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Gunner F Close

 
 

Harrogate Herald - 8th December 1915

Gunner F Close, of the 4th West Riding Royal Field Artillery, Ammunition Column (whose home is at Laverton), writing from the Front, gives some interesting and humourous incidents in the soldiers' life. He says : 

Work out here depends on the weather, and whether any big movement is in progress. Our column is at present billeted in a field, or rather, what has been a field. I think it now resembles a very vast marsh. We mostly live in bivouacs, ingeniously constructed with poles, sacks, boards, ground sheets, string, tacks, nails, wire, tin, and any other articles we can get hold of. The result is a structure something like an old farmer's hen hut, that keeps anything out but wind and rain, but that is only a minor consideration. Some have left the bivouacs (as so-called) and gone and taken up a new abode in an old thatched barn, which serves as sleeping apartment, dining-room, harness room, reading room, saddler's shops, and partly stable. I don't know which has the laugh, those in the barn or us in the huts; but I will say this, my father has a far better hen hut than this one my mate and I sleep in, and it is, I think, a treat to some of them. Considering the conditions the food is generally decent. For instance, today our regular cook, who has just returned from leave, after a couple of hours' hard kneading of dough, on an old box lid in the rain, constructed a very sumptuous dinner; and, mind you, he called it jam roll, but owing to the many different opinions offered by the chaps, I dare hardly give you mine. But, nevertheless, he kept cutting it up into lumps and dishing it out minus milk and sugar, and we had to look sharp with our mess tins, too. Then for tea we had jam and bread, and perhaps tomorrow we may have bread and jam for a change. I'll give you my tip, it is "laugh and grow fat" here, for I'm sure you won't with anything else. Well may we sing :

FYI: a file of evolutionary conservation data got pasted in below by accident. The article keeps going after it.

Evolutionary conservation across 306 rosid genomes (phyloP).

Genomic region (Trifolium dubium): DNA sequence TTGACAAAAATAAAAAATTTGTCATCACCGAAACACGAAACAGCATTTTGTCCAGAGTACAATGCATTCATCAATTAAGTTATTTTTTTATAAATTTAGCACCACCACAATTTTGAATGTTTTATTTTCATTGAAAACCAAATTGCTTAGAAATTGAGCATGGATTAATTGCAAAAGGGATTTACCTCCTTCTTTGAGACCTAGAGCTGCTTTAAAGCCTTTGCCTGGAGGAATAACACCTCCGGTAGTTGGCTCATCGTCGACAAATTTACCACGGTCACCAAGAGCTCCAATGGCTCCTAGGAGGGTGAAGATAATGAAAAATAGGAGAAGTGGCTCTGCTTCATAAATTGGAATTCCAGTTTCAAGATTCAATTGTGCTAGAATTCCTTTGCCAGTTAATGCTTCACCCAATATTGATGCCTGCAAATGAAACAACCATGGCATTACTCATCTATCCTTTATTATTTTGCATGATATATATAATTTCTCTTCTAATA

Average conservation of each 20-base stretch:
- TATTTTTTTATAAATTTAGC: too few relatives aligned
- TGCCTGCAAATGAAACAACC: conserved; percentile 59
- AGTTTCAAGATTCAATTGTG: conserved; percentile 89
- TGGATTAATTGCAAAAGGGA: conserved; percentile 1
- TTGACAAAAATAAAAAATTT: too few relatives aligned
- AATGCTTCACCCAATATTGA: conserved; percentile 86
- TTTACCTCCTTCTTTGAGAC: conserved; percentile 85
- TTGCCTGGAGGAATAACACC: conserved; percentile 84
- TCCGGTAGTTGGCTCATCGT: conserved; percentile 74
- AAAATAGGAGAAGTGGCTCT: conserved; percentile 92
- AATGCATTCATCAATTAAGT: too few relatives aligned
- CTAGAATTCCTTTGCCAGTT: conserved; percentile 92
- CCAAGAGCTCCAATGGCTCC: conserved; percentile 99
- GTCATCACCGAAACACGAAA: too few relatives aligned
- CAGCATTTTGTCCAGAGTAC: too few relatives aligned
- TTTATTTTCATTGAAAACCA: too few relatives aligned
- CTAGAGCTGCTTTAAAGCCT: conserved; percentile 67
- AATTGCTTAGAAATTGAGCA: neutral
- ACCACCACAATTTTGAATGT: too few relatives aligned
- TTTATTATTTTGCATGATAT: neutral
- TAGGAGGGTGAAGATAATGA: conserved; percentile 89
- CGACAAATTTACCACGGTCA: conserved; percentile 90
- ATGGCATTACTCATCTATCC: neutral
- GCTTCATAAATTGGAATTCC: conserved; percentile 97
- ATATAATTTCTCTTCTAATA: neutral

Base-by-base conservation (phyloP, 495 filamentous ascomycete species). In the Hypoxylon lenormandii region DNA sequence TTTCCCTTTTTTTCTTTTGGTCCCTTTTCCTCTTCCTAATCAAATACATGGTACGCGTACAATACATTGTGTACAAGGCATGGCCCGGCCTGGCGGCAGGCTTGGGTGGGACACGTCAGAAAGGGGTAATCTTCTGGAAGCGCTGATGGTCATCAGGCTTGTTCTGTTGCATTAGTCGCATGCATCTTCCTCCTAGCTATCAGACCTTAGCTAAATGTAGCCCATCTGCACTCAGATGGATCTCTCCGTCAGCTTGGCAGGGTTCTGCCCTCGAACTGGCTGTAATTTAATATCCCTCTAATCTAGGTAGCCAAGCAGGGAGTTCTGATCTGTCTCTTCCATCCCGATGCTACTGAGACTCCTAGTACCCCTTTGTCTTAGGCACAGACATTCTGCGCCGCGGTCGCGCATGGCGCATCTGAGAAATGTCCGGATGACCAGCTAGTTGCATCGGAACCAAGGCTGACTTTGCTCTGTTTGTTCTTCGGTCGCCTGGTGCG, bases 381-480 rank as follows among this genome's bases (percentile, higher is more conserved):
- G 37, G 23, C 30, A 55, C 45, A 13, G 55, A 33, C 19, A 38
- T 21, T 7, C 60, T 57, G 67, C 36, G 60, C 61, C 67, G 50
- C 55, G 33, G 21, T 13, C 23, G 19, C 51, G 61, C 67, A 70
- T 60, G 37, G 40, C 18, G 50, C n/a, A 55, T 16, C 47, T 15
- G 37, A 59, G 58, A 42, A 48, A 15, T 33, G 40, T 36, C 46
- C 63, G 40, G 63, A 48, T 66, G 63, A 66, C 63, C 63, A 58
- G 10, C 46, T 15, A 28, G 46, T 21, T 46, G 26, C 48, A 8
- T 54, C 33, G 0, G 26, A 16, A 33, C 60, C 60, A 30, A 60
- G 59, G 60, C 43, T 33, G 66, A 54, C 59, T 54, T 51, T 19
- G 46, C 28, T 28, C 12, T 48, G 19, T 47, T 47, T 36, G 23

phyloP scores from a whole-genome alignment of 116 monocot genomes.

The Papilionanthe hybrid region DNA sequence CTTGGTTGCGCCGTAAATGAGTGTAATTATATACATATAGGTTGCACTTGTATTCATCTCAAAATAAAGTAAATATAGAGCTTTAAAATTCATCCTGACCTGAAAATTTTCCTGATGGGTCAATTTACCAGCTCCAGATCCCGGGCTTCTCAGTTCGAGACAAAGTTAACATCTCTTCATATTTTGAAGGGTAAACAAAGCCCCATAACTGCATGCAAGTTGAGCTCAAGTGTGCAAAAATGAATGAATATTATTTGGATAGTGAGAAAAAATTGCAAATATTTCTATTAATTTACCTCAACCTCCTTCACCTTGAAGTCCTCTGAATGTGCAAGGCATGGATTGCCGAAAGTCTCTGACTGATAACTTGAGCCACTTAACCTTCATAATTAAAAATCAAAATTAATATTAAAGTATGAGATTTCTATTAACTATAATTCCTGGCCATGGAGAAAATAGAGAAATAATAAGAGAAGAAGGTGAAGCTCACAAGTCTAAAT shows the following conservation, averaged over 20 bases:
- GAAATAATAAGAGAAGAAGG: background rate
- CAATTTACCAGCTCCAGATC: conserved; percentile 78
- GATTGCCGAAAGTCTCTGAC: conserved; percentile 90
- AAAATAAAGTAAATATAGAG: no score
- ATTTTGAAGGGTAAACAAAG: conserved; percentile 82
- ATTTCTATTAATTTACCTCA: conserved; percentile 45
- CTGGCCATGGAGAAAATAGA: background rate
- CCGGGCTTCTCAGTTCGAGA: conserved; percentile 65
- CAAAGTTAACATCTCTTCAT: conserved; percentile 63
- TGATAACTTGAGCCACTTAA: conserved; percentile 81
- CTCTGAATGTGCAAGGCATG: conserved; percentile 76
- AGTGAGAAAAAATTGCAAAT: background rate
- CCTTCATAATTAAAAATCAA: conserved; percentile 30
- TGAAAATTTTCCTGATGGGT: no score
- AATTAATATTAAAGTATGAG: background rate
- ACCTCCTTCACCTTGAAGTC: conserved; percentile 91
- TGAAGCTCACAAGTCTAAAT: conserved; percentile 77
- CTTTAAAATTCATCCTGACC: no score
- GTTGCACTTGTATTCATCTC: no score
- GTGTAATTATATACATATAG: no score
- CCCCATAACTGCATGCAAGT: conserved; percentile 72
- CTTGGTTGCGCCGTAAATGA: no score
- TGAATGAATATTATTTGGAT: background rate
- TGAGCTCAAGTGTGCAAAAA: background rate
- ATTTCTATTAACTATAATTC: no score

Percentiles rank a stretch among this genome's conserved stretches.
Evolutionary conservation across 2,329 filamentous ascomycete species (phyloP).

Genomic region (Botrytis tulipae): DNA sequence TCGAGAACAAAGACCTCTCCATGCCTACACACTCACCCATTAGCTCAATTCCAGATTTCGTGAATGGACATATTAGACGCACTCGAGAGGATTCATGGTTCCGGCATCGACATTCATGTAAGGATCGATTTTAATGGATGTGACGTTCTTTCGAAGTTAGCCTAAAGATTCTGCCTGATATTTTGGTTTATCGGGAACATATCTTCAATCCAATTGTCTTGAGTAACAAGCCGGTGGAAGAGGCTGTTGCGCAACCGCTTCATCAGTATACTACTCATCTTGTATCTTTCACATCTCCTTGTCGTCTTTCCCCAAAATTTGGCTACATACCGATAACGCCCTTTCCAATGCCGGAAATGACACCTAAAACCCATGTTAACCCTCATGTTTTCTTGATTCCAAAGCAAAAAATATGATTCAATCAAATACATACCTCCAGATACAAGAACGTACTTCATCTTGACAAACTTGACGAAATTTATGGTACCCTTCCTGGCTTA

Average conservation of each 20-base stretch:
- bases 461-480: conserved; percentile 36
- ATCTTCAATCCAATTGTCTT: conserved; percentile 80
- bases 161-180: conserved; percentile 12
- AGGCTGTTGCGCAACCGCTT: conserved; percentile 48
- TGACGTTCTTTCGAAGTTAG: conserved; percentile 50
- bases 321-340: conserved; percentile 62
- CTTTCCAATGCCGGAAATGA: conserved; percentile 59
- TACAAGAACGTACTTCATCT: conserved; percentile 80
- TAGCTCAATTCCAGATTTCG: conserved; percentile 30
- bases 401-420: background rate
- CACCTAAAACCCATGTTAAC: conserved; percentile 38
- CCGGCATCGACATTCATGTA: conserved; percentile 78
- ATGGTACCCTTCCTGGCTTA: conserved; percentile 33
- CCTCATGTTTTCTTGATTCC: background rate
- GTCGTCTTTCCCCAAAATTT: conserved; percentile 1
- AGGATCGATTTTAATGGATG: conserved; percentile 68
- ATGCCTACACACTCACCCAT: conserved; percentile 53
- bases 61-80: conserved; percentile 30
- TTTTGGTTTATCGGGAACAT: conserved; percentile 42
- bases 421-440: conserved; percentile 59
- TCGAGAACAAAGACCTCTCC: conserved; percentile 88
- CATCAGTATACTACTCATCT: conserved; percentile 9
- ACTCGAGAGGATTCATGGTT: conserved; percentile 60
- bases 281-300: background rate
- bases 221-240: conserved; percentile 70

Take me over the sea,

Where the Alli-man cannot catch me;

I don't want to stay at the Front anymore,

Where canons and pom-poms around me do roar.

Oh! My, I don't want to die,

I want to go home.

But to put all joking aside, I will own up that I have been a lucky beggar. I have only had one touch, which was a piece of shrapnel in my side, and after a few days in hospital and a little light duty I was all right and knocking about again. Mt two pals have both been touched for "blighties", and are in England (lucky beggars, and poor me!). I have at the present had the luck to get my hand bit with a horse, so I am writing this to pass away a bit of time. I am a despatch rider, or mounted orderly, and can tell you it is not fun riding about in the mud and rain, hardly knowing I have any feet on , and at night when it is as dark as pitch and the only thing to see are the star shells going up, and now and then a "Jack Johnson" coming over, to perhaps burst 20 yards off you, all you can say in reply is, "It ever touched my"; but still I am sorry to say we have laid a few of our brave pals to rest out here in lonely France and Belgium who have done their little bit, and done it well. So now I remain, wishing you a happy Xmas and a merry New Year.

 

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